Gauge distances covered and amount of time taken to liberate countries from Nazi occupation.  Construct a line graph to compare and contrast three countries: France, Germany and Italy. What conclusions can you draw from this information? For students who have a strong interest in historical maps, see the map collection at the University of Texas.


National Standards for United States History: Exploring the American Experience

(National Center for History in the Schools, UCLA)

Standard 3B - The student understands World War II and how the Allies prevailed.
5-12 Explaining Axis and Allied military strategy and contrasting military campaigns in the European and Pacific theaters in the period 1939-1945
5-12 Analyzing the dimensions of Hitler's "Final Solution" and the Allies' response to the Holocaust explaining the costs of war for the Allies and the Axis powers
Standard 3C - The student understands the effects of World War II at home.
5-12 Explaining military mobilization during World War II
7-12 Contrasting the contributions of United States minorities to the war effort with the racism and discrimination they faced
7-12 Analyzing the effects of World War II on gender roles
7-12 Evaluating the war's impact on United States culture and technology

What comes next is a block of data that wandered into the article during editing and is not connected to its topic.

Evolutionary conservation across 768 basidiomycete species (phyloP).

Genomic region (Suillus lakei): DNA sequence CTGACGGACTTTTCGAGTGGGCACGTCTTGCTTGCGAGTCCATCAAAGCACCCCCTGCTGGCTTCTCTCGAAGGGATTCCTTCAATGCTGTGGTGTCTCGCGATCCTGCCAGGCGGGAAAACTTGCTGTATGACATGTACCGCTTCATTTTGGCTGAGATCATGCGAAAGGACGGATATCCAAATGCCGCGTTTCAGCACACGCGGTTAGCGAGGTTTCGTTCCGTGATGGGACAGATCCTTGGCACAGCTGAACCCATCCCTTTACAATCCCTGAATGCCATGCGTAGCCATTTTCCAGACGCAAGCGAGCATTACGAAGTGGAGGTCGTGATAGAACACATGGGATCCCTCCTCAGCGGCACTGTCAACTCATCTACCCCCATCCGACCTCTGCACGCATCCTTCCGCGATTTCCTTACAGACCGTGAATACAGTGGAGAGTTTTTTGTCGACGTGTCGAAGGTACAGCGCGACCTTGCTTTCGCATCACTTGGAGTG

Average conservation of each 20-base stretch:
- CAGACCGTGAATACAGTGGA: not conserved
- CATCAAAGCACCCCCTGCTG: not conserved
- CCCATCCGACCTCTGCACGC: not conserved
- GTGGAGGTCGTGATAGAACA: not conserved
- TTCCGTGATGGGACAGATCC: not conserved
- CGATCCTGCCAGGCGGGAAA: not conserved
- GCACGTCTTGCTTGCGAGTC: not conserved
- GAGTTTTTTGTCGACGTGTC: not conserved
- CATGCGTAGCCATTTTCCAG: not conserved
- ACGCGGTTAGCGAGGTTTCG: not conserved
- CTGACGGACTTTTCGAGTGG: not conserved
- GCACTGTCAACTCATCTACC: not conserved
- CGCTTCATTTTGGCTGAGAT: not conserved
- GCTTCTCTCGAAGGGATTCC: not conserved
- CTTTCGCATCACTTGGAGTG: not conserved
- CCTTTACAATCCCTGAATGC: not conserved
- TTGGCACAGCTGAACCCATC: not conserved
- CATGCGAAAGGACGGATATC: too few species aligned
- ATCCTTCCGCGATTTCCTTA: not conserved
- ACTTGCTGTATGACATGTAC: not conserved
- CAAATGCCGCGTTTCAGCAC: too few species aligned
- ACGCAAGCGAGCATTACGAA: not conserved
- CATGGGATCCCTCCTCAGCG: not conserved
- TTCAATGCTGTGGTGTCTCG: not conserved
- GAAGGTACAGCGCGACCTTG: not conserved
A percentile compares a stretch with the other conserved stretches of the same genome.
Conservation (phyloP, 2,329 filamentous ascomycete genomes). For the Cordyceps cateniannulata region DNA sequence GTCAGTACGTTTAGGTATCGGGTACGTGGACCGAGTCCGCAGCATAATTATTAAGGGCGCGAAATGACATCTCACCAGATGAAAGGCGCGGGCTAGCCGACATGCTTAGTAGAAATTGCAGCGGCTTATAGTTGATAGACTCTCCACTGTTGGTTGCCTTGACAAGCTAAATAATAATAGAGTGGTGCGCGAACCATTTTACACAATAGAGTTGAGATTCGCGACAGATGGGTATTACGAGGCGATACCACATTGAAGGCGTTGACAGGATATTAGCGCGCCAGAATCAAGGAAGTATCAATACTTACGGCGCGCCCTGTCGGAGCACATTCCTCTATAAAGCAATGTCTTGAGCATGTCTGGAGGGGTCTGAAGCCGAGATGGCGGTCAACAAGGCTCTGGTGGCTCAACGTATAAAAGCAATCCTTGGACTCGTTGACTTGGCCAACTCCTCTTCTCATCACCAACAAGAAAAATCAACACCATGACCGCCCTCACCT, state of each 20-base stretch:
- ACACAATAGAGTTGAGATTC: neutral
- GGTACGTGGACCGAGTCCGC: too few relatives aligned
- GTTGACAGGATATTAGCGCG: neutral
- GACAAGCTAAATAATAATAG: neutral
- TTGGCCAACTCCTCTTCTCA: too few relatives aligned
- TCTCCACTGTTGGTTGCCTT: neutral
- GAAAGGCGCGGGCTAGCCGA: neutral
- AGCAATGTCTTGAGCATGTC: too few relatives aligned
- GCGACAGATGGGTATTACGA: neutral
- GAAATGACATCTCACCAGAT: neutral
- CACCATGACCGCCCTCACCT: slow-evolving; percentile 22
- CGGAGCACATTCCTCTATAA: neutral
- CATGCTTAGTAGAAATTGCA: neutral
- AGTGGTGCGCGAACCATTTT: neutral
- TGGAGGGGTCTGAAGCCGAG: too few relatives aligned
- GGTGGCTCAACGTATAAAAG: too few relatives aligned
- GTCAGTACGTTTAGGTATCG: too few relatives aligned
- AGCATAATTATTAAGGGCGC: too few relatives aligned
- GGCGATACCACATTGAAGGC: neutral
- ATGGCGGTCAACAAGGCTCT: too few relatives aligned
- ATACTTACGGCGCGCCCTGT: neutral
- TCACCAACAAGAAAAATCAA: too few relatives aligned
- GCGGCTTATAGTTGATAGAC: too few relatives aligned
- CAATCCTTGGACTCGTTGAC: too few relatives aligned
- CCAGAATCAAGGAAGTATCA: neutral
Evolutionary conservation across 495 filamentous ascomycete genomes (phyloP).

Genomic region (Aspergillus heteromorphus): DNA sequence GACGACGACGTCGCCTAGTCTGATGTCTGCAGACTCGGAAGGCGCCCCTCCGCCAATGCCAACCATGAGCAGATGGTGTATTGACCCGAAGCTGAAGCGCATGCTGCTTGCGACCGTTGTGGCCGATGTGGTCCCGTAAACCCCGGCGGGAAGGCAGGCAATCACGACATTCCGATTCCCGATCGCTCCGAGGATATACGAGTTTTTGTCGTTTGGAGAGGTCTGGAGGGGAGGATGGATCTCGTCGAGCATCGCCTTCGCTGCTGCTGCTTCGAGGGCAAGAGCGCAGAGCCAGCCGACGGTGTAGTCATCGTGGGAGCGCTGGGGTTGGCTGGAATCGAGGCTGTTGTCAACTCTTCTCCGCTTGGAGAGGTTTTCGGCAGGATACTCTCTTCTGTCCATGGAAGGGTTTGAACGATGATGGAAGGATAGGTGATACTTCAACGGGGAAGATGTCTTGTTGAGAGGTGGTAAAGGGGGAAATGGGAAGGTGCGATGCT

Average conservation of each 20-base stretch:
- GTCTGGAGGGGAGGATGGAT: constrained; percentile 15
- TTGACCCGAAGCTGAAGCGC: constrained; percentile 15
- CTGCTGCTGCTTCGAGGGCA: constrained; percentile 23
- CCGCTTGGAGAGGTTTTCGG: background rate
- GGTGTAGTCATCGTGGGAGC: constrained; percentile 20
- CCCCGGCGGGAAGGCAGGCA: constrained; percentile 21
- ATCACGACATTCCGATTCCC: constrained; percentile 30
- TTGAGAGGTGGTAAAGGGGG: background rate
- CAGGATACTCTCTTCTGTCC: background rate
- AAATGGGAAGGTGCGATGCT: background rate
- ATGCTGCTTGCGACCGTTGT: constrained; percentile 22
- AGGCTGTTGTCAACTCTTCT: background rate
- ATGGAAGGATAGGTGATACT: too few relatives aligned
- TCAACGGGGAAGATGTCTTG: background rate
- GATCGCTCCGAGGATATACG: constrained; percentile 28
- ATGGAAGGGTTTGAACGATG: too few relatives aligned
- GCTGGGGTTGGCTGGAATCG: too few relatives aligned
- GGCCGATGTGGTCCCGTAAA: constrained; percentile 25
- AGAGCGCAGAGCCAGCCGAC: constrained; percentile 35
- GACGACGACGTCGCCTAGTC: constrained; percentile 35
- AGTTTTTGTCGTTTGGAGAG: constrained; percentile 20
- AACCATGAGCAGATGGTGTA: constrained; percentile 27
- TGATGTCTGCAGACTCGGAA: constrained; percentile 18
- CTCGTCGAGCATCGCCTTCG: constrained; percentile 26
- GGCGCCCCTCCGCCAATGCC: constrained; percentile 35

Wisconsin's Model Academic Standards for Social Studies

Standard A - Geography: People, Places, and Environments
A12.1 Use various types of atlases and appropriate vocabulary to describe the physical attributes of a place or region.
A12.13 Explain the major turning points of the war and contrast military campaigns in the European and Pacific theaters.
Standard B - History: Time, Continuity, and Change
B.12.1 Explain different points of view on the same historical event, using data gathered from various sources, such as letters, journals, diaries, newspapers, government documents, and speeches.
B.12.2 Analyze primary and secondary sources related to a historical question to evaluate their relevance, make comparisons, integrate new information with prior knowledge, and come to a reasoned conclusion.
B.12.6 Select and analyze various documents that have influenced the legal, political, and constitutional heritage of the United States.
B.12.15 Identify a historical or contemporary event in which a person was forced to take an ethical position, such as a decision to go to war…and explain the issues involved.
B.12.17 Identify historical and current instances when national interests and global interests have seemed to be opposed and analyze the issues involved.
B.12.18 Explain the history of…racial and ethnic discrimination and efforts to eliminate discrimination in the United States and elsewhere in the world.


These lesson plans are designed to be used with Wisconsin World War II Stories: Europe, a video series created by Wisconsin Public Television and the Wisconsin Historical Society, in association with the Wisconsin Dept. of Veterans Affairs. The lessons in this part of Wisconsin World War II Stories span interest areas and levels. They include geography, technology, and human interest studies, and draw upon a wide array of social studies skills. Information on the series can be found at Wisconsin World War II Storeis website.

Author: Victoria Zuleger Straughn